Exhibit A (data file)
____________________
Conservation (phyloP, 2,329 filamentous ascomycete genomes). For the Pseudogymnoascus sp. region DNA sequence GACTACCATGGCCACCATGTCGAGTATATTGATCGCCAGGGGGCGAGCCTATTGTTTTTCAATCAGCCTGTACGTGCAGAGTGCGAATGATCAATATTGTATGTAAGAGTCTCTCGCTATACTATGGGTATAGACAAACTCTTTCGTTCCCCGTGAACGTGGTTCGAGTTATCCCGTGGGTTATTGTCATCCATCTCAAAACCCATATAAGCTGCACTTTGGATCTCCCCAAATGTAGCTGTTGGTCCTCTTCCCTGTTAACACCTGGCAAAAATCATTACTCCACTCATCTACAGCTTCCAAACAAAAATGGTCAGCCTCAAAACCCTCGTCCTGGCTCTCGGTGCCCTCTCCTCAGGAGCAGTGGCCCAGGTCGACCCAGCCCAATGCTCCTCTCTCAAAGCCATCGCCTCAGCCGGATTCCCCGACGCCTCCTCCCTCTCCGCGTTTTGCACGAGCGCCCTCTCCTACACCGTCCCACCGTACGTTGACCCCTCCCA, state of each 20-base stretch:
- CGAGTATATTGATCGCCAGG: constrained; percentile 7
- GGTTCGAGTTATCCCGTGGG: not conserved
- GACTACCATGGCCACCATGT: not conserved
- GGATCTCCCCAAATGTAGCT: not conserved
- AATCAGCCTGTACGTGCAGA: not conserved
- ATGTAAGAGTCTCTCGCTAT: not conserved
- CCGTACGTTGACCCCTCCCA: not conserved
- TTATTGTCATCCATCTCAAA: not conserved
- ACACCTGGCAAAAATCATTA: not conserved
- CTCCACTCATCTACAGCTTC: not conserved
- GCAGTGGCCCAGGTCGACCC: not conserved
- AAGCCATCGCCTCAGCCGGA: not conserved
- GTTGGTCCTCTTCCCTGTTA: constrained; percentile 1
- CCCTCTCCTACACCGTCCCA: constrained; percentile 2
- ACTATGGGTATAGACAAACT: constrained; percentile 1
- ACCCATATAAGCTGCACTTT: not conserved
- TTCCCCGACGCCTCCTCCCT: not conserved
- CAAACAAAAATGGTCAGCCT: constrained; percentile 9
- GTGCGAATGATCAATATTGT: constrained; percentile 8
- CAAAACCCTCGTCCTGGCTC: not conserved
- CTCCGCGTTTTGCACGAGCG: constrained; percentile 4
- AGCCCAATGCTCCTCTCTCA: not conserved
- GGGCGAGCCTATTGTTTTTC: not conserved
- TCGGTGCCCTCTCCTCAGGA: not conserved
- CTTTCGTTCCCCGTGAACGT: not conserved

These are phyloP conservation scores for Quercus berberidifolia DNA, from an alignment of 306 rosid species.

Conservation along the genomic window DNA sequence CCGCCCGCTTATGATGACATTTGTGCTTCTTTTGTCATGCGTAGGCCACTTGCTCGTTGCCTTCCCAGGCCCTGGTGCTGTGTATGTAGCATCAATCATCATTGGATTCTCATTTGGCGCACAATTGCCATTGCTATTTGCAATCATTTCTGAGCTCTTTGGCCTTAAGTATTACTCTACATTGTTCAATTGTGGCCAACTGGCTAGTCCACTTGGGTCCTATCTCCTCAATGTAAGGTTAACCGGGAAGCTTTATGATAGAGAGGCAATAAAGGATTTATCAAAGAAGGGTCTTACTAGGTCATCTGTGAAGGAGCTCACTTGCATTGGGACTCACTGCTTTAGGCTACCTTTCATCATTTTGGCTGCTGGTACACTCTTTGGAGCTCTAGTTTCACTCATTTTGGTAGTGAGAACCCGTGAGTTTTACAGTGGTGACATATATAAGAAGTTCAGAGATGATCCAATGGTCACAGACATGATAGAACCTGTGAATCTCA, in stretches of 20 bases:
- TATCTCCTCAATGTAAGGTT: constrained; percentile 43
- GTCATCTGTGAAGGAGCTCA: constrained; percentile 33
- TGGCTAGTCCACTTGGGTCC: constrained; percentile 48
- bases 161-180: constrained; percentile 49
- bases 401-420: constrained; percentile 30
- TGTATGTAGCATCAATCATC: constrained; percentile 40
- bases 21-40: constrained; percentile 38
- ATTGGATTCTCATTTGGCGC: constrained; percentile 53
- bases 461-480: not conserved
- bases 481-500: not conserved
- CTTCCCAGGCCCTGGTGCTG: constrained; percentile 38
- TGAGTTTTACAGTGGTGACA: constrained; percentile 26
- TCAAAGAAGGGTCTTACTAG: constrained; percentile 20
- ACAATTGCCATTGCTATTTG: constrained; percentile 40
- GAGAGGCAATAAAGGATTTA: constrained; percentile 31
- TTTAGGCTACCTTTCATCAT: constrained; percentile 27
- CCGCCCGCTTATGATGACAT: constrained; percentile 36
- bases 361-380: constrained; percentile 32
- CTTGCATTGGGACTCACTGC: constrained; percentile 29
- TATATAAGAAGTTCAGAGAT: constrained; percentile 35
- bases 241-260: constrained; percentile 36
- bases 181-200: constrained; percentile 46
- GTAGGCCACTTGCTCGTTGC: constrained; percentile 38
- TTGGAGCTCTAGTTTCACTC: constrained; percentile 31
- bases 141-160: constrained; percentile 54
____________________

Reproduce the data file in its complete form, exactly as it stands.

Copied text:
Conservation (phyloP, 2,329 filamentous ascomycete genomes). For the Pseudogymnoascus sp. region DNA sequence GACTACCATGGCCACCATGTCGAGTATATTGATCGCCAGGGGGCGAGCCTATTGTTTTTCAATCAGCCTGTACGTGCAGAGTGCGAATGATCAATATTGTATGTAAGAGTCTCTCGCTATACTATGGGTATAGACAAACTCTTTCGTTCCCCGTGAACGTGGTTCGAGTTATCCCGTGGGTTATTGTCATCCATCTCAAAACCCATATAAGCTGCACTTTGGATCTCCCCAAATGTAGCTGTTGGTCCTCTTCCCTGTTAACACCTGGCAAAAATCATTACTCCACTCATCTACAGCTTCCAAACAAAAATGGTCAGCCTCAAAACCCTCGTCCTGGCTCTCGGTGCCCTCTCCTCAGGAGCAGTGGCCCAGGTCGACCCAGCCCAATGCTCCTCTCTCAAAGCCATCGCCTCAGCCGGATTCCCCGACGCCTCCTCCCTCTCCGCGTTTTGCACGAGCGCCCTCTCCTACACCGTCCCACCGTACGTTGACCCCTCCCA, state of each 20-base stretch:
- CGAGTATATTGATCGCCAGG: constrained; percentile 7
- GGTTCGAGTTATCCCGTGGG: not conserved
- GACTACCATGGCCACCATGT: not conserved
- GGATCTCCCCAAATGTAGCT: not conserved
- AATCAGCCTGTACGTGCAGA: not conserved
- ATGTAAGAGTCTCTCGCTAT: not conserved
- CCGTACGTTGACCCCTCCCA: not conserved
- TTATTGTCATCCATCTCAAA: not conserved
- ACACCTGGCAAAAATCATTA: not conserved
- CTCCACTCATCTACAGCTTC: not conserved
- GCAGTGGCCCAGGTCGACCC: not conserved
- AAGCCATCGCCTCAGCCGGA: not conserved
- GTTGGTCCTCTTCCCTGTTA: constrained; percentile 1
- CCCTCTCCTACACCGTCCCA: constrained; percentile 2
- ACTATGGGTATAGACAAACT: constrained; percentile 1
- ACCCATATAAGCTGCACTTT: not conserved
- TTCCCCGACGCCTCCTCCCT: not conserved
- CAAACAAAAATGGTCAGCCT: constrained; percentile 9
- GTGCGAATGATCAATATTGT: constrained; percentile 8
- CAAAACCCTCGTCCTGGCTC: not conserved
- CTCCGCGTTTTGCACGAGCG: constrained; percentile 4
- AGCCCAATGCTCCTCTCTCA: not conserved
- GGGCGAGCCTATTGTTTTTC: not conserved
- TCGGTGCCCTCTCCTCAGGA: not conserved
- CTTTCGTTCCCCGTGAACGT: not conserved

These are phyloP conservation scores for Quercus berberidifolia DNA, from an alignment of 306 rosid species.

Conservation along the genomic window DNA sequence CCGCCCGCTTATGATGACATTTGTGCTTCTTTTGTCATGCGTAGGCCACTTGCTCGTTGCCTTCCCAGGCCCTGGTGCTGTGTATGTAGCATCAATCATCATTGGATTCTCATTTGGCGCACAATTGCCATTGCTATTTGCAATCATTTCTGAGCTCTTTGGCCTTAAGTATTACTCTACATTGTTCAATTGTGGCCAACTGGCTAGTCCACTTGGGTCCTATCTCCTCAATGTAAGGTTAACCGGGAAGCTTTATGATAGAGAGGCAATAAAGGATTTATCAAAGAAGGGTCTTACTAGGTCATCTGTGAAGGAGCTCACTTGCATTGGGACTCACTGCTTTAGGCTACCTTTCATCATTTTGGCTGCTGGTACACTCTTTGGAGCTCTAGTTTCACTCATTTTGGTAGTGAGAACCCGTGAGTTTTACAGTGGTGACATATATAAGAAGTTCAGAGATGATCCAATGGTCACAGACATGATAGAACCTGTGAATCTCA, in stretches of 20 bases:
- TATCTCCTCAATGTAAGGTT: constrained; percentile 43
- GTCATCTGTGAAGGAGCTCA: constrained; percentile 33
- TGGCTAGTCCACTTGGGTCC: constrained; percentile 48
- bases 161-180: constrained; percentile 49
- bases 401-420: constrained; percentile 30
- TGTATGTAGCATCAATCATC: constrained; percentile 40
- bases 21-40: constrained; percentile 38
- ATTGGATTCTCATTTGGCGC: constrained; percentile 53
- bases 461-480: not conserved
- bases 481-500: not conserved
- CTTCCCAGGCCCTGGTGCTG: constrained; percentile 38
- TGAGTTTTACAGTGGTGACA: constrained; percentile 26
- TCAAAGAAGGGTCTTACTAG: constrained; percentile 20
- ACAATTGCCATTGCTATTTG: constrained; percentile 40
- GAGAGGCAATAAAGGATTTA: constrained; percentile 31
- TTTAGGCTACCTTTCATCAT: constrained; percentile 27
- CCGCCCGCTTATGATGACAT: constrained; percentile 36
- bases 361-380: constrained; percentile 32
- CTTGCATTGGGACTCACTGC: constrained; percentile 29
- TATATAAGAAGTTCAGAGAT: constrained; percentile 35
- bases 241-260: constrained; percentile 36
- bases 181-200: constrained; percentile 46
- GTAGGCCACTTGCTCGTTGC: constrained; percentile 38
- TTGGAGCTCTAGTTTCACTC: constrained; percentile 31
- bases 141-160: constrained; percentile 54